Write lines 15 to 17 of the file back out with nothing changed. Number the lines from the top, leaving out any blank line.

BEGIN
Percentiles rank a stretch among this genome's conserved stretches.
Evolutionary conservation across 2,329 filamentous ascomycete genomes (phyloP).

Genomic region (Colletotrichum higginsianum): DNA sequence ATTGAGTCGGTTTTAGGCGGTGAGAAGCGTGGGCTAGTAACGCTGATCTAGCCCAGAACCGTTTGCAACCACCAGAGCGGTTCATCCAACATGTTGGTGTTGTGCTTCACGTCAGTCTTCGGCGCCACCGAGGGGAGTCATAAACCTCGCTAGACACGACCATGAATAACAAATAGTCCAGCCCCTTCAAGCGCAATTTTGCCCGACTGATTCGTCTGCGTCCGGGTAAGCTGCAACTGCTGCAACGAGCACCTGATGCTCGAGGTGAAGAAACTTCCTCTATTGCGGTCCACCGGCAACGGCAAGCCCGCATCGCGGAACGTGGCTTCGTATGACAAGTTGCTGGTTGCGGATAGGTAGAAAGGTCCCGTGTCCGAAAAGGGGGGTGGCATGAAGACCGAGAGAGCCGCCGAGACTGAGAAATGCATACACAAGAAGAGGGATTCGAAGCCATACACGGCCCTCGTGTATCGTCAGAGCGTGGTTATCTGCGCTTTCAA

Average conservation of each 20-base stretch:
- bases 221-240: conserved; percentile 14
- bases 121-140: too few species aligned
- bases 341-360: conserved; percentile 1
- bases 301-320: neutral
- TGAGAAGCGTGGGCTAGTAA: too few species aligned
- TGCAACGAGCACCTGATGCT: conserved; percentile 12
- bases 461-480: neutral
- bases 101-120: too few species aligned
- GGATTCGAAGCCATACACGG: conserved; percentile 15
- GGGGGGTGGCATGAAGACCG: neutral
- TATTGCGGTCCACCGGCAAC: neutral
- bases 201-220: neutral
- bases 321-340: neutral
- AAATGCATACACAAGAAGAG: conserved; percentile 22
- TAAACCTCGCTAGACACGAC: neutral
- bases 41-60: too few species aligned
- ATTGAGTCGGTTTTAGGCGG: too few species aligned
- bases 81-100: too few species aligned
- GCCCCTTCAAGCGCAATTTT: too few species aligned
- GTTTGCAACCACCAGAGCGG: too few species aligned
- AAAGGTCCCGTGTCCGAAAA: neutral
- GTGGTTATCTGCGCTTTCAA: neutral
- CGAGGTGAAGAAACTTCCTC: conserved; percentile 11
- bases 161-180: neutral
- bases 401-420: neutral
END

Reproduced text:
- TATTGCGGTCCACCGGCAAC: neutral
- bases 201-220: neutral
- bases 321-340: neutral